Navigating Estrangement: Healing the Unseen Wounds

Thankfully, I am not estranged from my children. But there is no doubt that my relationship with them has changed over time. As they graduated college and began to become more independent. As they married and started their own families. It was difficult for me to recognize, accept and respect that I was no longer the most important person in their lives.

Unfortunately, there are other members of my family that are experiencing estrangement. I have watched the pain and anger and confusion and hurt this has caused.  That is why I found my most recent episode on Navigating Estrangement so important.

The Silent Epidemic

Family estrangement is being called a silent epidemic. Silent because of the shame and guilt that the parent experiences. Epidemic because the numbers of estranged families are growing. More adult children are choosing to cut off contact with their parents for any number of reasons.

Estrangement is a complex and multifaceted issue that can have a profound impact on individuals and their relationships. In this blog post, I will attempt to unpack the topic of estrangement and delve into some key points raised in an episode of the podcast Hey, Boomer! titled “Family Estrangement: Healing the Unseen Wounds” with special guest, Dr. Joshua Coleman.

Defining Estrangement

Estrangement refers to the breakdown of a relationship between family members, typically between parents and their adult children. This breakdown results in the ending of communication between the individuals. While conflicts and disagreements within families have always been a part of human interaction, the phenomenon of estrangement has become more prevalent in recent times.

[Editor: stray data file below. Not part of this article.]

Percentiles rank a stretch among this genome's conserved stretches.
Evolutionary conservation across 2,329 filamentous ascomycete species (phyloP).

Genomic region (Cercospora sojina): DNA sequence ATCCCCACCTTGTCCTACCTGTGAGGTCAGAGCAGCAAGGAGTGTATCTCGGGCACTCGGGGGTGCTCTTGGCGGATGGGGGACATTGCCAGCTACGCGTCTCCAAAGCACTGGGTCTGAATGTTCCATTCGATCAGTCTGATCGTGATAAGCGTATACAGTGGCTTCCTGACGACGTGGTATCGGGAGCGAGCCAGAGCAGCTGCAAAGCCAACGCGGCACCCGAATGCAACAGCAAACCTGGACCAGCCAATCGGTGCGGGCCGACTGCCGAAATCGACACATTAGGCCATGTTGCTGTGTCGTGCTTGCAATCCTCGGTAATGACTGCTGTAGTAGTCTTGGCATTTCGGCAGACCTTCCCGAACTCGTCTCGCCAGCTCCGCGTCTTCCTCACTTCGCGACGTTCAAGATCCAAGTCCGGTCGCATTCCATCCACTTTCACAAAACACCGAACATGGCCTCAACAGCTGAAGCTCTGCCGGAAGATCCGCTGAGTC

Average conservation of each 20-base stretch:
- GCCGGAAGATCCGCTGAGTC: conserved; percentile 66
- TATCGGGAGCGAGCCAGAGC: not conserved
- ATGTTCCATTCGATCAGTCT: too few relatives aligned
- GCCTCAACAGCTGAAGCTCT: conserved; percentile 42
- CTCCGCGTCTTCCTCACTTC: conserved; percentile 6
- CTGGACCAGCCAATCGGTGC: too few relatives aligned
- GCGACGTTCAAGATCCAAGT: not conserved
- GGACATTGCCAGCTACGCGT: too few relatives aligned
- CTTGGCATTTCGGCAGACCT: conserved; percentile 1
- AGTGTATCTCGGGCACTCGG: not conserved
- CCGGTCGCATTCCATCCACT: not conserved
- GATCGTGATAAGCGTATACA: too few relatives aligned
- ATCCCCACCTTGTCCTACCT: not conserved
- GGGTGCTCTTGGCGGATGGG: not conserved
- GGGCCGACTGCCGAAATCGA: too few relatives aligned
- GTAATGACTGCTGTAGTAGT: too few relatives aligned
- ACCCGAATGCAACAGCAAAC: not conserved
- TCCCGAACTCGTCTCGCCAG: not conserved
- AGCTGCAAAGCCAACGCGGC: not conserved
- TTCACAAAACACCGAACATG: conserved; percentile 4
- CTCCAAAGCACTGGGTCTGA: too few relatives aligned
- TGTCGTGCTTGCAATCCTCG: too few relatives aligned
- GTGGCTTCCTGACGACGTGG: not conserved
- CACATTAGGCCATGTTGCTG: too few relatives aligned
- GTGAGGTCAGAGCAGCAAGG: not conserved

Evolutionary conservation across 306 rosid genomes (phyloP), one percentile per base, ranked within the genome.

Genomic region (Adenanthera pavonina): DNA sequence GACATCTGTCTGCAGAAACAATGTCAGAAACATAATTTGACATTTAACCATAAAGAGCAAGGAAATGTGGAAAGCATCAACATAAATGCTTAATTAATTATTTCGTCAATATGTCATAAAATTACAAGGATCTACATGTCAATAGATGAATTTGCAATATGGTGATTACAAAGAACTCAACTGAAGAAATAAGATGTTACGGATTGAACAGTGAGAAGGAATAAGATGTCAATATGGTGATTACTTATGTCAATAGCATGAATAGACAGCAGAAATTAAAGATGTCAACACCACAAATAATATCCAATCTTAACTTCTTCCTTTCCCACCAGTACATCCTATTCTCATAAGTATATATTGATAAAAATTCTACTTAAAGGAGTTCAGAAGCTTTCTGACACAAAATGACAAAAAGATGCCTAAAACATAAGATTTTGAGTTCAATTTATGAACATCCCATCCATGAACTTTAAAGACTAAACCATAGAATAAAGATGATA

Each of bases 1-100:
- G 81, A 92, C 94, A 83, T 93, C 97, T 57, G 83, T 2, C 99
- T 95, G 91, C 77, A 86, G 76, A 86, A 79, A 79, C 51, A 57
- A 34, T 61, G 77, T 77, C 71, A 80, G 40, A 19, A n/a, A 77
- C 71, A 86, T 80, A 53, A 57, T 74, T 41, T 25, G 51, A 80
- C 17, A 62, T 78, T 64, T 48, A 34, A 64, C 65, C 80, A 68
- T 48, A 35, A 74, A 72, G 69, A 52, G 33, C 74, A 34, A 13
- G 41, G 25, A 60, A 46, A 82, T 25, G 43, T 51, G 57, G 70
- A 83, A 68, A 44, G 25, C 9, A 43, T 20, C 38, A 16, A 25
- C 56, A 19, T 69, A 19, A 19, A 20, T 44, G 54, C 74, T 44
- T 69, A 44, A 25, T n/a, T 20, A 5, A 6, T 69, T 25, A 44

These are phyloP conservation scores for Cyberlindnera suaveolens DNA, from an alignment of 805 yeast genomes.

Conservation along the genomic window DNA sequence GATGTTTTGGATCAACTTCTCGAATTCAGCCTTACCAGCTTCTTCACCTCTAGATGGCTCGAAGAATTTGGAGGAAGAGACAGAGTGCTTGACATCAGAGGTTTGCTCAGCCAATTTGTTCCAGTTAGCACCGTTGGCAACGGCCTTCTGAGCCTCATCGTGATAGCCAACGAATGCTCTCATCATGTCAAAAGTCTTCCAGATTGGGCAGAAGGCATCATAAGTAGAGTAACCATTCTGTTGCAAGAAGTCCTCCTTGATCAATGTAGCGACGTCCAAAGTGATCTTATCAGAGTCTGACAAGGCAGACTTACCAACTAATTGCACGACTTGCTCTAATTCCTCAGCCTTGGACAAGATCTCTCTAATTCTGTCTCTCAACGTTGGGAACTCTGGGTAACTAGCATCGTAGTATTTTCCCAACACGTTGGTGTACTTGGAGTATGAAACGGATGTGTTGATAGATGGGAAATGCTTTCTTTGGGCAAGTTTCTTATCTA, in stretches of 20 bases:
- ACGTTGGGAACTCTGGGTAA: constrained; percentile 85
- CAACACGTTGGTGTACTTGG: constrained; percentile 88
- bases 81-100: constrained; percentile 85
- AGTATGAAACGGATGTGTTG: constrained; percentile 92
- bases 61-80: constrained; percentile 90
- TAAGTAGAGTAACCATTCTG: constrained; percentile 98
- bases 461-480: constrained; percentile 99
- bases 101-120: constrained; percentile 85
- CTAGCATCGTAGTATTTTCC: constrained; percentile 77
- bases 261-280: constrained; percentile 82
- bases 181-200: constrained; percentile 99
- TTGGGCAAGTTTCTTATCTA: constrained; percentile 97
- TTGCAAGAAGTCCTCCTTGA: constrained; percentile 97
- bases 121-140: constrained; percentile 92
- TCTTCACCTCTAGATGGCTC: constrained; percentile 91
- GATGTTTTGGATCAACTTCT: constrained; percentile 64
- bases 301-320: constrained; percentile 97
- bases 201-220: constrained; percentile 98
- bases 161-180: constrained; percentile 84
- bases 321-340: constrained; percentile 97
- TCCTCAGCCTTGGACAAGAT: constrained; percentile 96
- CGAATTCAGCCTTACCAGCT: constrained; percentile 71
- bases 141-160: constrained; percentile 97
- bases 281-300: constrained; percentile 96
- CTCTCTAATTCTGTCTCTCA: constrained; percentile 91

Factors Contributing to Estrangement

Many factors contribute to an adult child choosing to sever ties with their parent. It may be the impact of an acrimonious divorce or not connecting with stepfamilies. It may be that the adult child’s partner feels threatened by the parents and wants them to cut ties. There may be mental health issues, either the parent’s or the adult childs. It could also be more serious issues like neglect or abuse.

Cultural Shifts

In our generation, we may not have liked what our parents said or did, but we were raised with the idea of “honor thy mother and father” and most of us never thought about cutting them off. As we raised our children, there was more of an emphasis on their personal happiness, mental health, self-growth, and self-development. This cultural shift seems to have become so much a part of our adult children’s mentality that they sometimes believe their only path to happiness is to cut off contact with us. Sometimes adult children see this as a time for them to find their own identity, outside of their parents’ influence.


Another factor is a conflict in the kind of relationship the parent wants and the kind of relationship the adult child wants. Parents expected that they would be one of their adult children’s best friends. This can create conflicts when these expectations don’t align with the child’s wishes or values.